Range Rover Sport P530 (2023) review
Our first drive in the new Range Rover Sport is in the top-ranking P530...
Neil Briscoe
Neil Briscoe
Pics by Nick Dimbleby

Published on September 9, 2022

The new Range Rover Sport does what these models have always done - distil the character of the bigger Range Rover down into a (slightly) smaller and (much) more agile package. While it doesn't look wildly different to the old model - and while the plug-in hybrid version will be far more relevant to Irish customers - it's very hard indeed to resist the allure of this fast and furious V8-engined Range Rover Sport.

In the metal

You could, conceivably, mistake this new Range Rover Sport for its predecessor. After all, Land Rover's styling team have been careful not to upset the customer applecart with the way this new Sport looks. When a vehicle has been such a storming success (pun very much intended) as the Range Rover Sport has been, you can understand any reluctance to make changes. There are differences, of course. The overall styling is cleaner and leaner than what went before, with less ornamentation other than some prominent bonnet vents. This stylistic reticence is to be applauded, but there is an argument that the new Range Rover Sport looks less distinctive than the original 2004 version.

The most distinctive part of the styling is at the rear, where instead of the big Range Rover's partially hidden vertical taillamps, you get a more prominent set of horizontally aligned lights, separated by a large black panel with the Range Rover name picked out upon it. This is supposed to give the Sport a more planted and aggressive look, but actually from dead-astern it does the opposite, and kind of draws the eye to just how ludicrously tall the whole thing is. The styling of the bigger Range Rover is arguably better resolved.

Mind you, bigger is a relative term. Previously, there was more in the way of clear air between the Sport and the full-fat Range Rover. Now the difference is measured in mere millimetres. This Range Rover Sport is just under five metres long, compared to just over five metres for its bigger brother, and both cars are the same width overall. The Sport is 50mm lower though, and looks somewhat sleeker thanks to the more obvious pitch at the rear of the roof.

That sleeker roofline means that there's no seven-seat option, nor will there ever be. The logic of the Land Rover line-up now means that if you want the extra seats, you can go for the long-wheelbase Range Rover, or the Discovery, or the Defender. The Sport is now meant to be that which its name suggests - the sporty, focused one. Whether that lack of a third row reduces its desirability, even its saleability, remains to be seen.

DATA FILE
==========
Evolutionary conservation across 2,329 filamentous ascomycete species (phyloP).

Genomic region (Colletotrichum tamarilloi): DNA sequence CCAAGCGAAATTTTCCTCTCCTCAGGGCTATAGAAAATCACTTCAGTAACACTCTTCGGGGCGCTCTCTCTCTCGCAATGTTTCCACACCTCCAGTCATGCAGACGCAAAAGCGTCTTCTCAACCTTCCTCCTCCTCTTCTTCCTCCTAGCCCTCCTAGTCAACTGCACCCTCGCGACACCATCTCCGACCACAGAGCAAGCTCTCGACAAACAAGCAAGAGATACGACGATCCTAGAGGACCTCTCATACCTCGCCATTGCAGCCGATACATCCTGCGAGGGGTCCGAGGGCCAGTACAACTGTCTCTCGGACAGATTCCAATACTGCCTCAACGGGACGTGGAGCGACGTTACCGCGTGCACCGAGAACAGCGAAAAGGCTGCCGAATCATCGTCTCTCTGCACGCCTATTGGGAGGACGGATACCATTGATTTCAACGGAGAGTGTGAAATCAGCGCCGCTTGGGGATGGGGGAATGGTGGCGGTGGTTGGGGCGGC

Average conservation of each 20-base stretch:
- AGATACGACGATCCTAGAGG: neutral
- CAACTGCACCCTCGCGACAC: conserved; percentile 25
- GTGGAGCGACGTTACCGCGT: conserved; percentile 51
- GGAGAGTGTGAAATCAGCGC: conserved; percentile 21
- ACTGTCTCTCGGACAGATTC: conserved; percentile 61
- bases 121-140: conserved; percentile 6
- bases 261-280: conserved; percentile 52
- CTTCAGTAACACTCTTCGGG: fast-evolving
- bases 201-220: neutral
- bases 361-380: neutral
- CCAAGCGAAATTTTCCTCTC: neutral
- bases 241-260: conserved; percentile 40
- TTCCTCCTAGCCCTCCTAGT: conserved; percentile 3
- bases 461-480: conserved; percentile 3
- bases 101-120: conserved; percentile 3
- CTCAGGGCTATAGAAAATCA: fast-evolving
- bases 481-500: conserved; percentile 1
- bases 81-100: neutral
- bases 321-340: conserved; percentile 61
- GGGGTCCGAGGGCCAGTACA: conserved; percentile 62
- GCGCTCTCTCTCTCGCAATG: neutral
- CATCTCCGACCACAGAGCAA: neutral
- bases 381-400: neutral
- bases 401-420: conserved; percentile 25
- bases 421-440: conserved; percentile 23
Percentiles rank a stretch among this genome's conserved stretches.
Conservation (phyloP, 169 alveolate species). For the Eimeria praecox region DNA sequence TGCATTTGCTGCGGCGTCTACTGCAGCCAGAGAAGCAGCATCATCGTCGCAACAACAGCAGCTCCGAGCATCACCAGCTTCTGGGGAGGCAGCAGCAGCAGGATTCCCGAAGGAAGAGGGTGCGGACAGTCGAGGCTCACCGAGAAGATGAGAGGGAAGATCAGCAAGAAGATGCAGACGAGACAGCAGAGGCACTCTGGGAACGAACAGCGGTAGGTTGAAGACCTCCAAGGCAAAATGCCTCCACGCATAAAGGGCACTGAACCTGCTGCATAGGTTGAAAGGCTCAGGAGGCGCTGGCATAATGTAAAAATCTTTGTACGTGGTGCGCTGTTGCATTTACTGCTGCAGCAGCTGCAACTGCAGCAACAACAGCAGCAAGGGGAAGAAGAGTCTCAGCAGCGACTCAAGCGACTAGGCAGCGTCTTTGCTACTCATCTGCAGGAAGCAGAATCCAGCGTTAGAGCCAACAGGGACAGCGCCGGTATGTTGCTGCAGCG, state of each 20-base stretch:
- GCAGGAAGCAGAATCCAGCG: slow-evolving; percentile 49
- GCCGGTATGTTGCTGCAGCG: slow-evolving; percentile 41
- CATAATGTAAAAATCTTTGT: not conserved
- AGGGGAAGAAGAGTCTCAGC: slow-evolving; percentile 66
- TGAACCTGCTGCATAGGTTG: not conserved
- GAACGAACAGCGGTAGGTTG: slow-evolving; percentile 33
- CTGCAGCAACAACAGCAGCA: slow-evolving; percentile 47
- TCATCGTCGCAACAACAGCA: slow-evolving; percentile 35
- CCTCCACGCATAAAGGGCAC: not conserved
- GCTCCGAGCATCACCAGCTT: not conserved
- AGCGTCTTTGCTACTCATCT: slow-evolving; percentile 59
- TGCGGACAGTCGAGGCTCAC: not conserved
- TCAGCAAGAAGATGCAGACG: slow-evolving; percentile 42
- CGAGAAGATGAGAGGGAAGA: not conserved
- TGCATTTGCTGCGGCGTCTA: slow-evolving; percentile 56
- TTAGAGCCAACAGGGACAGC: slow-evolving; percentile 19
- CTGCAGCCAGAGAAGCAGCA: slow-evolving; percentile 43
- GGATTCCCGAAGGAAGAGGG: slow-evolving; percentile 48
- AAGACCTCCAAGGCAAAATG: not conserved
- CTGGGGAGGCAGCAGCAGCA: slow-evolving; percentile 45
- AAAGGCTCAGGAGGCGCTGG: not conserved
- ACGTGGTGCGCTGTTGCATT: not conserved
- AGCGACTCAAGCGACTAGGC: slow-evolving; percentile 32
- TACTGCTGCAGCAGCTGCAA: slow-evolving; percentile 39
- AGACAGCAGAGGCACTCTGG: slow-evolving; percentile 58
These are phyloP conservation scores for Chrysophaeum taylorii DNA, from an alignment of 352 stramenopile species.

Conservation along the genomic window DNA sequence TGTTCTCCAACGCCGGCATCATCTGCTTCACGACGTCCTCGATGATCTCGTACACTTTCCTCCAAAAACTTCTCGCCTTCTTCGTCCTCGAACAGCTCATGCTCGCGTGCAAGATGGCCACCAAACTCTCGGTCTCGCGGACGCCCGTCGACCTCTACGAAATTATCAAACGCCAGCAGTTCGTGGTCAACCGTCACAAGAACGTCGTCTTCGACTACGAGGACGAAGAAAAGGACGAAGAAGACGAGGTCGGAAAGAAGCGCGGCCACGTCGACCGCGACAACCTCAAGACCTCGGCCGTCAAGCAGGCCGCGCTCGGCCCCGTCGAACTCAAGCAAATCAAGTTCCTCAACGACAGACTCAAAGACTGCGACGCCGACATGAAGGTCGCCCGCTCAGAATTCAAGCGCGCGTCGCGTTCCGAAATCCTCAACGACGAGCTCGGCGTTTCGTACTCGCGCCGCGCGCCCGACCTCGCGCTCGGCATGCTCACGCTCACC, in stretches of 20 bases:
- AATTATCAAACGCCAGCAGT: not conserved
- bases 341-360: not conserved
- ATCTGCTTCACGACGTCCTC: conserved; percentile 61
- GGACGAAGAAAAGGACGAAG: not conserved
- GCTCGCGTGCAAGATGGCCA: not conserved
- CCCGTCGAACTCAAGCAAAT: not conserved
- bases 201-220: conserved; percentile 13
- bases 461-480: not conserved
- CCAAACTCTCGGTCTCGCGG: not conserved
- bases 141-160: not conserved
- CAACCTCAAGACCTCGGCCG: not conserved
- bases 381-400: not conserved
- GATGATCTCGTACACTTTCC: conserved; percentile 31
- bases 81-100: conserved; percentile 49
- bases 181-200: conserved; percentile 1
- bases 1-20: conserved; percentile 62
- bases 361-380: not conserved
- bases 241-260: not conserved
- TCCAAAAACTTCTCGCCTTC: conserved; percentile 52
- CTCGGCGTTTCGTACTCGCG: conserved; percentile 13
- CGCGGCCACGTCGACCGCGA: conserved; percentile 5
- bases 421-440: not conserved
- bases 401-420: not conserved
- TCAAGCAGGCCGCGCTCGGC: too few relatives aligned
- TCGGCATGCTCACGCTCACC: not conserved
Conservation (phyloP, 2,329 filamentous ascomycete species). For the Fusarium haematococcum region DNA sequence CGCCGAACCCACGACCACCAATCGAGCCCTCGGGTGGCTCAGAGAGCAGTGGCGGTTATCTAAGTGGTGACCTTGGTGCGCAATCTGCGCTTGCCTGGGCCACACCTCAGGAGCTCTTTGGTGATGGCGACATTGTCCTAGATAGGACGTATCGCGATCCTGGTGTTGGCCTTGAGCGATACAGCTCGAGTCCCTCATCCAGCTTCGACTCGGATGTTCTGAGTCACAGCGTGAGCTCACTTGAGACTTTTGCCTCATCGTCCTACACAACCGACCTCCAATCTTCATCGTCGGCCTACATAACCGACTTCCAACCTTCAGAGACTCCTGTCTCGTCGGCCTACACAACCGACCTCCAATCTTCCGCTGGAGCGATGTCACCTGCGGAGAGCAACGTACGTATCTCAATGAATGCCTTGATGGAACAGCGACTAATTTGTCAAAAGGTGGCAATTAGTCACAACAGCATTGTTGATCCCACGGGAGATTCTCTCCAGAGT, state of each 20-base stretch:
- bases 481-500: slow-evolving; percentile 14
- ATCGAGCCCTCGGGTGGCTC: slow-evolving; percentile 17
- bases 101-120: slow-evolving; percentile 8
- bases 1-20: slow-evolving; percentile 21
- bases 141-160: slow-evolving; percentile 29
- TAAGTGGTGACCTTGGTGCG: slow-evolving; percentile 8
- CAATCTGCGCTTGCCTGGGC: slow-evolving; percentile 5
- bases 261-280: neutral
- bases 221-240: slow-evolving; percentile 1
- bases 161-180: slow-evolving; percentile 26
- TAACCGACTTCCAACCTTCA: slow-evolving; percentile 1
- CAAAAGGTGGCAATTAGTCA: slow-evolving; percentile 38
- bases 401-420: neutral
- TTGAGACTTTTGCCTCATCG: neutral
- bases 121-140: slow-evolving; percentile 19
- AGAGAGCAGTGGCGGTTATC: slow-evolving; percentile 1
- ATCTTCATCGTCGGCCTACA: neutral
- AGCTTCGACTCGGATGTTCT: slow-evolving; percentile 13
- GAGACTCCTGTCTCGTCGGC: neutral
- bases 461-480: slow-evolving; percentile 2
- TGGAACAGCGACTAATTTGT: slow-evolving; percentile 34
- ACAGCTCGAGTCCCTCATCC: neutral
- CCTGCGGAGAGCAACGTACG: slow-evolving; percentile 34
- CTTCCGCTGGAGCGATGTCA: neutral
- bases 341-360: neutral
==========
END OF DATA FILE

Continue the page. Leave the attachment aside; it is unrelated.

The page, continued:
Inside, there is barely any difference between the Sport and the Range Rover. You get the same seats in the front, the same digital displays and minimalist dashboard and the same sense of generally very high quality. It's a nicely crafted cabin, and one that majors on comfort - the front seats are exceptionally supportive on a long run and, if there is fractionally less space in the back than you'll find in the full-size Range Rover, then it's hardly what you'd call cramped.

Underneath, the Range Rover Sport uses the same platform as you'll find under the new Range Rover. An all-new setup, this has been designed to accommodate petrol, hybrid and fully-electric power. Thusly, there is already a long-range (113km) plug-in hybrid model, and by 2024 we'll see the first fully-electric Range Rover Sport. Our test car, though, is packing a 4.4-litre twin-turbo V8 engine bought in from BMW, developing 530hp and 750Nm of torque. As we head towards an electric future, it's a tantalising last hurrah for big, noisy, bent-eight SUVs.

Keeping all of that power in check is a chassis stiffness that Land Rover claims is the envy of some sports car makers, as well as dual-chamber air suspension. This is a deliberate point of difference between the Sport and the bigger Range Rover, along with the twin-valve dampers developed for the car by the suspension experts at Bilstein, sacrificing the last few degrees of comfort in search of greater precision and pinpoint handling. You can also spec your Range Rover Sport with the 'Stormer Handling Pack.' Named after the original Range Stormer concept car that previewed the first generation of Range Rover Sport, this includes Dynamic Response Pro (a hydraulic active anti-roll system), all-wheel steering (which trims the turning circle of this big vehicle to under 11 metres), an active electronic differential and torque-vectoring by braking individual wheels.

Driving it